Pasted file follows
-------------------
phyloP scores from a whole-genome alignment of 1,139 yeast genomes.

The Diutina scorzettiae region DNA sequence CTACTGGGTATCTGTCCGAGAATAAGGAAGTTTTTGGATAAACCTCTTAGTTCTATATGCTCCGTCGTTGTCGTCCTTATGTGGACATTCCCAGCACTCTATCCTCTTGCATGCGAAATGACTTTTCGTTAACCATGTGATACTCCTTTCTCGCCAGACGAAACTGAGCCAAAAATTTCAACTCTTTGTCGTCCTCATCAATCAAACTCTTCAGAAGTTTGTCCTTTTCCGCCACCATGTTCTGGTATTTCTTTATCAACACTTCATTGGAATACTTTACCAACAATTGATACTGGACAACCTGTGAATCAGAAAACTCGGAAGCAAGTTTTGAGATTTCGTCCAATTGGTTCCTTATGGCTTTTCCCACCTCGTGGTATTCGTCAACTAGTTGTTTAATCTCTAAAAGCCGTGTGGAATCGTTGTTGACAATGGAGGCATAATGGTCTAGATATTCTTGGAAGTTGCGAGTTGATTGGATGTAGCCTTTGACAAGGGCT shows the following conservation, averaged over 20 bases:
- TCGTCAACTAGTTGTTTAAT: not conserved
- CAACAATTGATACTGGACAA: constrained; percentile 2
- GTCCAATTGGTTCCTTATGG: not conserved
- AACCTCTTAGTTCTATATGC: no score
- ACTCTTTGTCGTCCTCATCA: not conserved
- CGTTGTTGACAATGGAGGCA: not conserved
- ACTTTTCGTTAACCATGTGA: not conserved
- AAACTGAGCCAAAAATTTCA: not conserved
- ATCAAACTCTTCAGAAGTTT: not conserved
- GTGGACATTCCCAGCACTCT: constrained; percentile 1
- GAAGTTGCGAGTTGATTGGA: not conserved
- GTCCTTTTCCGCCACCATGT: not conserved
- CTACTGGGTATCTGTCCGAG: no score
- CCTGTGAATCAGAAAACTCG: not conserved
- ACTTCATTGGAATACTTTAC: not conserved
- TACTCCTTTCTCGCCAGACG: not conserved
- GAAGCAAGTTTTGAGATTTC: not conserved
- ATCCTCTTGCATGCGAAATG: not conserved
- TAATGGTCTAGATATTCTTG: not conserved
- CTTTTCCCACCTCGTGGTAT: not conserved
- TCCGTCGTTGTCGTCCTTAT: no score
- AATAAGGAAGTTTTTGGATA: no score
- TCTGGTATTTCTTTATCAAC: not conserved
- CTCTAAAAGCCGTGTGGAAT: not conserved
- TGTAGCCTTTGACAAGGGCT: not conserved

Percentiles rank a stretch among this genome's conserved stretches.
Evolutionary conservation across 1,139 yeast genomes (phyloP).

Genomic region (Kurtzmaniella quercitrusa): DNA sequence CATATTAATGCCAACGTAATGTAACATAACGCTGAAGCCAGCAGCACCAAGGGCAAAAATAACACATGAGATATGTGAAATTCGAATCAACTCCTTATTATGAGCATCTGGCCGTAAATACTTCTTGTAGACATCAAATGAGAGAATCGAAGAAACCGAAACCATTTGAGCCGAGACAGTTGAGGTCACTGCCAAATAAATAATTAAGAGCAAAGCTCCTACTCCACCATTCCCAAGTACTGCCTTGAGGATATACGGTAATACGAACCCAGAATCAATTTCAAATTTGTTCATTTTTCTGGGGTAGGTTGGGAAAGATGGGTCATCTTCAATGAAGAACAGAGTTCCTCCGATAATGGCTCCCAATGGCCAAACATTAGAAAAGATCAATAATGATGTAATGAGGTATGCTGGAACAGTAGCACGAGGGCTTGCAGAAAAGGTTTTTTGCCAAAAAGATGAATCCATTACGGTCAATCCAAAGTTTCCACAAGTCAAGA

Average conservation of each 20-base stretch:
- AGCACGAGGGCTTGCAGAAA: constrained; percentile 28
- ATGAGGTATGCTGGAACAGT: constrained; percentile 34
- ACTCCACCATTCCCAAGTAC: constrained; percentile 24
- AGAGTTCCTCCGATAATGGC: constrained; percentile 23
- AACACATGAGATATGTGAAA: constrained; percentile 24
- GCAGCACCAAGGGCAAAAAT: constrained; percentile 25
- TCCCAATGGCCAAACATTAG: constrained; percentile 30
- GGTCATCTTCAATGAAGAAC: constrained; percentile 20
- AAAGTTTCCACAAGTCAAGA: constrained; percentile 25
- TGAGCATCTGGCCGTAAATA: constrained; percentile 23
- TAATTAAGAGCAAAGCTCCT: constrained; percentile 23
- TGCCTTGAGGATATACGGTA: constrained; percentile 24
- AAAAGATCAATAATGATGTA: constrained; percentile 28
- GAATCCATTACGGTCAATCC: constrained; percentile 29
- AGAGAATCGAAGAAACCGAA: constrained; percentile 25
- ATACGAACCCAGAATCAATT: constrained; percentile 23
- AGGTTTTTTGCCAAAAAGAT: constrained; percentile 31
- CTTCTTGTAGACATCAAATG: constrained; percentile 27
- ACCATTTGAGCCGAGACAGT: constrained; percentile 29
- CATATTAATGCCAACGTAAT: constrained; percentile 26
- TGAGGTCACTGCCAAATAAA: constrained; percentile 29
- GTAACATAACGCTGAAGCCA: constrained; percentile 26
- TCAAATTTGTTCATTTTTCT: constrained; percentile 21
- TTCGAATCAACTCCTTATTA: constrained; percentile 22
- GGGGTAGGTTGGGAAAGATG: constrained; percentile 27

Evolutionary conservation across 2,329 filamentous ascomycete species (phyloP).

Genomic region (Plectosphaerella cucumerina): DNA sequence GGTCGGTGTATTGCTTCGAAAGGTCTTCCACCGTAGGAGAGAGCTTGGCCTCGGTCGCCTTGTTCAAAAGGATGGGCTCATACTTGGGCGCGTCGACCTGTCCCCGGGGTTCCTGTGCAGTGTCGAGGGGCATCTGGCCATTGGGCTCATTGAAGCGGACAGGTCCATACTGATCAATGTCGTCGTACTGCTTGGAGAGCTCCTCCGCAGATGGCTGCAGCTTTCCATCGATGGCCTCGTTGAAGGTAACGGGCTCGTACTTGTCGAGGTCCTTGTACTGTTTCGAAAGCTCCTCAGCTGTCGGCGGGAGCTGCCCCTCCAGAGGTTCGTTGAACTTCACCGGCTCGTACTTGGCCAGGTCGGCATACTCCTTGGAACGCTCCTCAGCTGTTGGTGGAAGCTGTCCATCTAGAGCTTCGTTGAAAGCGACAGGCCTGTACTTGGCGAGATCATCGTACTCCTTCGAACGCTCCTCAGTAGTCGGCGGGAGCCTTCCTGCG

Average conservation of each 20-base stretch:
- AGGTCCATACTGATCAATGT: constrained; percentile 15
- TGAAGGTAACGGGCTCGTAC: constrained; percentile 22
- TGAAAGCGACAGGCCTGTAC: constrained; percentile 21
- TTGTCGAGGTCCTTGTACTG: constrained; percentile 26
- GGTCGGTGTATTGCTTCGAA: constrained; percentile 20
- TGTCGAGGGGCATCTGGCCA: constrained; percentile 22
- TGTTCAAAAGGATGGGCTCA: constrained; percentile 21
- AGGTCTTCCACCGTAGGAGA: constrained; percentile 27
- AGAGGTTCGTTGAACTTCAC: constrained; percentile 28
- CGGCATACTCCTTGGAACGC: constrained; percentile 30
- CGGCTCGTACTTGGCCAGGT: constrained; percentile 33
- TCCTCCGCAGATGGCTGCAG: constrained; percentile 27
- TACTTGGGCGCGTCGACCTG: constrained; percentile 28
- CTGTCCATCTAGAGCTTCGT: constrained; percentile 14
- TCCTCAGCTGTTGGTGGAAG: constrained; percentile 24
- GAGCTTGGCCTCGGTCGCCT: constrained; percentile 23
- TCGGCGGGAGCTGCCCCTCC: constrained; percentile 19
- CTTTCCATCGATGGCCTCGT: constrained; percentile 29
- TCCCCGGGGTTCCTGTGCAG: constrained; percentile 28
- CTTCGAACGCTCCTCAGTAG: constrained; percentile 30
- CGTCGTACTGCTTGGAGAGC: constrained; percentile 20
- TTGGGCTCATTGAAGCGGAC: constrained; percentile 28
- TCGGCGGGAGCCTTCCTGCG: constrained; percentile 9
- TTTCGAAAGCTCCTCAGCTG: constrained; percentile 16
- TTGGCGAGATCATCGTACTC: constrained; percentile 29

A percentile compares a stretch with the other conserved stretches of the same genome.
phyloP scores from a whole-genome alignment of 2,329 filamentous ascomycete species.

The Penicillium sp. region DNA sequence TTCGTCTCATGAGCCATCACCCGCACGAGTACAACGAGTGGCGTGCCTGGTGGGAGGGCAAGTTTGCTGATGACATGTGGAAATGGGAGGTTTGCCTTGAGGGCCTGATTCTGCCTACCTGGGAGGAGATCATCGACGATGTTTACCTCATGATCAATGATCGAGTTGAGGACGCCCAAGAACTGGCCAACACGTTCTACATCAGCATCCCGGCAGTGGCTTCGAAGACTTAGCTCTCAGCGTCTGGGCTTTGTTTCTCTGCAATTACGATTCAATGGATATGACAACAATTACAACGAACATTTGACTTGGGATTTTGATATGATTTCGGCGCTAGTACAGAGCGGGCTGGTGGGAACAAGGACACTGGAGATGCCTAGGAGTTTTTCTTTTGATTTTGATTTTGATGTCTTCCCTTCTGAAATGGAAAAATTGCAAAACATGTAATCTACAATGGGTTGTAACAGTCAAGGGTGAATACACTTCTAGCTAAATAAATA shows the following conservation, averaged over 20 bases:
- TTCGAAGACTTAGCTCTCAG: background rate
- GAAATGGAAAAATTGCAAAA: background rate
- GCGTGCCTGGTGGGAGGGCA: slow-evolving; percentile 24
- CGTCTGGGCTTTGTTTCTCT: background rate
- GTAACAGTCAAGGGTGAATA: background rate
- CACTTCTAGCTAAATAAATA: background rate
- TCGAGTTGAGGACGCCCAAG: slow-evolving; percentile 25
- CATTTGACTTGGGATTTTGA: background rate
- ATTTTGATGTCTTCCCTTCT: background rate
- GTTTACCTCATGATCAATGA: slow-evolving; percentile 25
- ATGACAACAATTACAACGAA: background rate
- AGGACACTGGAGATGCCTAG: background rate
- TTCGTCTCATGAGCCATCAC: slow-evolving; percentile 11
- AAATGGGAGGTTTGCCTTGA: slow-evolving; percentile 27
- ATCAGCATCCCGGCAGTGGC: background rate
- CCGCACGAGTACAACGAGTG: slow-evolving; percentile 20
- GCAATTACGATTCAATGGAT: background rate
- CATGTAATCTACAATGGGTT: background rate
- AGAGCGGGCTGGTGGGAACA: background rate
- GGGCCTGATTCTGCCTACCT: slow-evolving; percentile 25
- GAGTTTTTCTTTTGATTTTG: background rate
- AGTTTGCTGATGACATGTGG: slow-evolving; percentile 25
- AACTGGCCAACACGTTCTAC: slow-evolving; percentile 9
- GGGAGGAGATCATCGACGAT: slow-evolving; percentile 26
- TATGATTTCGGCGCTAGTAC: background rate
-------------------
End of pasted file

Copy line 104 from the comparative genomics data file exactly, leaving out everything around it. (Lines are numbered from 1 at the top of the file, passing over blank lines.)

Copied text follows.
- GCAATTACGATTCAATGGAT: background rate